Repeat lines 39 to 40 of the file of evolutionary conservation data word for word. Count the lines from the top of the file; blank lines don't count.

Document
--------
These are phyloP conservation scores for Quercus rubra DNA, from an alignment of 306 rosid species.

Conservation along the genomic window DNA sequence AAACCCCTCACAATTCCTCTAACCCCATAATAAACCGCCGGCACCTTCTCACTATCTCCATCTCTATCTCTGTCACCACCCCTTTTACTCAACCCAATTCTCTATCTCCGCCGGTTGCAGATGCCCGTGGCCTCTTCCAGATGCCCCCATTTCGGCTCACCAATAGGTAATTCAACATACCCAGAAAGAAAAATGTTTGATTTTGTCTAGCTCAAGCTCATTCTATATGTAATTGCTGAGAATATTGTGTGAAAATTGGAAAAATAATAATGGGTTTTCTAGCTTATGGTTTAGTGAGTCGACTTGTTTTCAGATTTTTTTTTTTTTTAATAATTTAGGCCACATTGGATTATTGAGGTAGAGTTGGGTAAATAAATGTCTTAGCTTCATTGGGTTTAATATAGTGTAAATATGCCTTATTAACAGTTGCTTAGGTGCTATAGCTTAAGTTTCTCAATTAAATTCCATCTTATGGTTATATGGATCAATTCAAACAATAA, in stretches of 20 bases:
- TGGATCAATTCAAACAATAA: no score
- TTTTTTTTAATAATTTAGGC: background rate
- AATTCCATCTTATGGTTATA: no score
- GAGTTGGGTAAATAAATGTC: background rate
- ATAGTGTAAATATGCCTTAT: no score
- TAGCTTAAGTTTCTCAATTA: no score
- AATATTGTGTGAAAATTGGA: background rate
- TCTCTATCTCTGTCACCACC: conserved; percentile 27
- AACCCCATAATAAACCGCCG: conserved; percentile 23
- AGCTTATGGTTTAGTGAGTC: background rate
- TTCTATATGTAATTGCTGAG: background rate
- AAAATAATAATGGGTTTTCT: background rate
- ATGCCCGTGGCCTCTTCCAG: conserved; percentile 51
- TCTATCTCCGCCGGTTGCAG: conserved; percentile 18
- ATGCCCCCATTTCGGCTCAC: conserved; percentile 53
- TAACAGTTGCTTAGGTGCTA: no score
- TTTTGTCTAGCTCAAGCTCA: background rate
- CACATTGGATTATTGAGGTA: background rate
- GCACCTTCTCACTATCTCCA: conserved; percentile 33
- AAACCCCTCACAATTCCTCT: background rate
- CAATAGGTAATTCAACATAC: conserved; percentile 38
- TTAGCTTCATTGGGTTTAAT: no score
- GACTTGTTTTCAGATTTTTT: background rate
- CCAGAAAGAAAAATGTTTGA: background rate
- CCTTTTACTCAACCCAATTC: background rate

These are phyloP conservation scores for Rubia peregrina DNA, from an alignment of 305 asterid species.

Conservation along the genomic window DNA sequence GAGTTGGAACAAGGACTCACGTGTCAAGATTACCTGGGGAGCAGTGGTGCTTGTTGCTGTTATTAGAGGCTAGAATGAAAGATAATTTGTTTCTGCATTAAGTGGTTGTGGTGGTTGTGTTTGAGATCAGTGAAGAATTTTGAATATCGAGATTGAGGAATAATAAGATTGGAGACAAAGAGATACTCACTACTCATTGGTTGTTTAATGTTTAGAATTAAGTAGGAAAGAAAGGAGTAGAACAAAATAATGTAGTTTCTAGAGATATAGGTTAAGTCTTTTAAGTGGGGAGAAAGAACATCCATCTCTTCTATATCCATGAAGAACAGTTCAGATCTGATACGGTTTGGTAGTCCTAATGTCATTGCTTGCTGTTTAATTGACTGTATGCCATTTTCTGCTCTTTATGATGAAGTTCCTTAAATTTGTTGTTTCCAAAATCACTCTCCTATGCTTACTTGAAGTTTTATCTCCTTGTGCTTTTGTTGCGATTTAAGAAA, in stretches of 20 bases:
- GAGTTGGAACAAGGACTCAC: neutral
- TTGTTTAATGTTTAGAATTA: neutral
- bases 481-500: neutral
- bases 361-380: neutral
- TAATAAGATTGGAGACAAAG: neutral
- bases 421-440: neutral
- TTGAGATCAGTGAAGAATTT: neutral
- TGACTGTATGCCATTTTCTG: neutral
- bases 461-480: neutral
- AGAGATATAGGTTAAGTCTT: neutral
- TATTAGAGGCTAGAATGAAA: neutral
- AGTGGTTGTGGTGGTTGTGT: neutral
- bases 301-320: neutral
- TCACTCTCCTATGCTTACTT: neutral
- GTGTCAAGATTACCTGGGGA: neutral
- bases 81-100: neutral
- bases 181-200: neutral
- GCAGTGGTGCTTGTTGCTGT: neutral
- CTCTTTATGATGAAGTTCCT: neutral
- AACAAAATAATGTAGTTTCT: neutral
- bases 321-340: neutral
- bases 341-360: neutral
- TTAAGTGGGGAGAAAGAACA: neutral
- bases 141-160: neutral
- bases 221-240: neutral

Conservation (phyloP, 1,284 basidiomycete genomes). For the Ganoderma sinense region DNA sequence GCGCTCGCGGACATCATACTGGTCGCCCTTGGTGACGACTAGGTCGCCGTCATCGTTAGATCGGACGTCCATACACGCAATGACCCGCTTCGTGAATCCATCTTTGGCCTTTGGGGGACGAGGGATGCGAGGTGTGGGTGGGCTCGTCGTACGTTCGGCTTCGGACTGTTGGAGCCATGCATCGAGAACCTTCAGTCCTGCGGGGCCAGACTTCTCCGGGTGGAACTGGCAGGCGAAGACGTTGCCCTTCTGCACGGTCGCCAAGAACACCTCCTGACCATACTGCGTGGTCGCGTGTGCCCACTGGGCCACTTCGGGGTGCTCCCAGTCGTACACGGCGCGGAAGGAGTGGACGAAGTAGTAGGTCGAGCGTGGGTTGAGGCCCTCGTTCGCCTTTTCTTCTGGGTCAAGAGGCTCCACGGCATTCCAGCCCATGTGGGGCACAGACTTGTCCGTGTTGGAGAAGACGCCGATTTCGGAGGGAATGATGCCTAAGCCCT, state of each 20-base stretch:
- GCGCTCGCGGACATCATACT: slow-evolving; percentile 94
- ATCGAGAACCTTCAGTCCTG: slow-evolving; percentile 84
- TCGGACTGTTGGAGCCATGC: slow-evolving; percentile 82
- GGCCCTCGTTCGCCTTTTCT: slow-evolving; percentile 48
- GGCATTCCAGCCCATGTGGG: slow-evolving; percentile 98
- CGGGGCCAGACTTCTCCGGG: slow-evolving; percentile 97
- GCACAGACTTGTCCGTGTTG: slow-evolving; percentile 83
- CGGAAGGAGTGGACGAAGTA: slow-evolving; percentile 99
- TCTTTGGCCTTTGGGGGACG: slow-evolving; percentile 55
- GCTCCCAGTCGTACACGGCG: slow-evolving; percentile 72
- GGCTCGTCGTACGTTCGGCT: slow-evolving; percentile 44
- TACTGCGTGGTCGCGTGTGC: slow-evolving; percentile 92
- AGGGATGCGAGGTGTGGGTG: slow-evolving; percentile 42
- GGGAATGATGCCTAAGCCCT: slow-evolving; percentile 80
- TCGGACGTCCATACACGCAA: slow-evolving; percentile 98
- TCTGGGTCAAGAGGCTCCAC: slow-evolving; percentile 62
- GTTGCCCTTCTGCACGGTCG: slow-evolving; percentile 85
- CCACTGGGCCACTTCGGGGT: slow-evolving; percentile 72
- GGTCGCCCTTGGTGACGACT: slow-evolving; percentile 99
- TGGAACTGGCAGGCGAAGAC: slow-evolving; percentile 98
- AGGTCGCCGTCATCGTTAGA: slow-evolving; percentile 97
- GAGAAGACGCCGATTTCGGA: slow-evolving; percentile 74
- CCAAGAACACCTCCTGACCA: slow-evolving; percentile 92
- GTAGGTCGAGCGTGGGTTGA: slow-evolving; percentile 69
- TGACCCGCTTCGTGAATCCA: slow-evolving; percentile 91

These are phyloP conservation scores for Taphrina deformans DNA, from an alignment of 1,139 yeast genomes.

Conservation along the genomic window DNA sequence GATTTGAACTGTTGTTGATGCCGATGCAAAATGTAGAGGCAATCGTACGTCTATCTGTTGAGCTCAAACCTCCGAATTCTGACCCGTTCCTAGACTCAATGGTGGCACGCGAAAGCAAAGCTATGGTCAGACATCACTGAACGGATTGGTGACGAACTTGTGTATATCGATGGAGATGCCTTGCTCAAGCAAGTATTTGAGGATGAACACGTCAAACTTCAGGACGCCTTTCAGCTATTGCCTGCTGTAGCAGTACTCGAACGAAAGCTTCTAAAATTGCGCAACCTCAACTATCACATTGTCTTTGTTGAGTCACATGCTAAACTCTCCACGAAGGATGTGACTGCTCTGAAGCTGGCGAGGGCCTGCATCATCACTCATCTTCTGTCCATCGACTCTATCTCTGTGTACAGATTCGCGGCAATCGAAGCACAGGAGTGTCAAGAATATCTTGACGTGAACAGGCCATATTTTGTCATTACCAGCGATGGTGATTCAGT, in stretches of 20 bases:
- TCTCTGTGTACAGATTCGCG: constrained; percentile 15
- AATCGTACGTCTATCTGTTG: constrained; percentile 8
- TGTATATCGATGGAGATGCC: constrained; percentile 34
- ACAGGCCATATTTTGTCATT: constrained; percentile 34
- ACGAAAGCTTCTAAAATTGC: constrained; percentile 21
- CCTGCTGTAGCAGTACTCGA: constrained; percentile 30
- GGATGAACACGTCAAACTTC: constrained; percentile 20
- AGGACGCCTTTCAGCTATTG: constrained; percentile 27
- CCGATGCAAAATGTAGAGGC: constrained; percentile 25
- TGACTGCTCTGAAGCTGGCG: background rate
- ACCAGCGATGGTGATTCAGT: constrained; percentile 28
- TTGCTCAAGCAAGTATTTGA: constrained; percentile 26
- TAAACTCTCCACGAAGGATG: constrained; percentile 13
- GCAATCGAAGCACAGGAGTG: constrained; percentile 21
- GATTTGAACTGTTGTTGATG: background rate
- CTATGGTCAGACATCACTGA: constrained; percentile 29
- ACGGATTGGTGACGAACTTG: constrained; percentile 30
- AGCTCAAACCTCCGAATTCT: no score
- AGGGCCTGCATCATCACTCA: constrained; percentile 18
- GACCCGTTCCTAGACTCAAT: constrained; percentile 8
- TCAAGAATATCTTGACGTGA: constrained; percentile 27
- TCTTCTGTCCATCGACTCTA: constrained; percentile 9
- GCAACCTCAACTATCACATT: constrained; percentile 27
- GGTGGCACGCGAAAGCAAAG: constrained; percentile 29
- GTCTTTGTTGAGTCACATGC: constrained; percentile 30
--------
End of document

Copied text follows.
- AGAGATATAGGTTAAGTCTT: neutral
- TATTAGAGGCTAGAATGAAA: neutral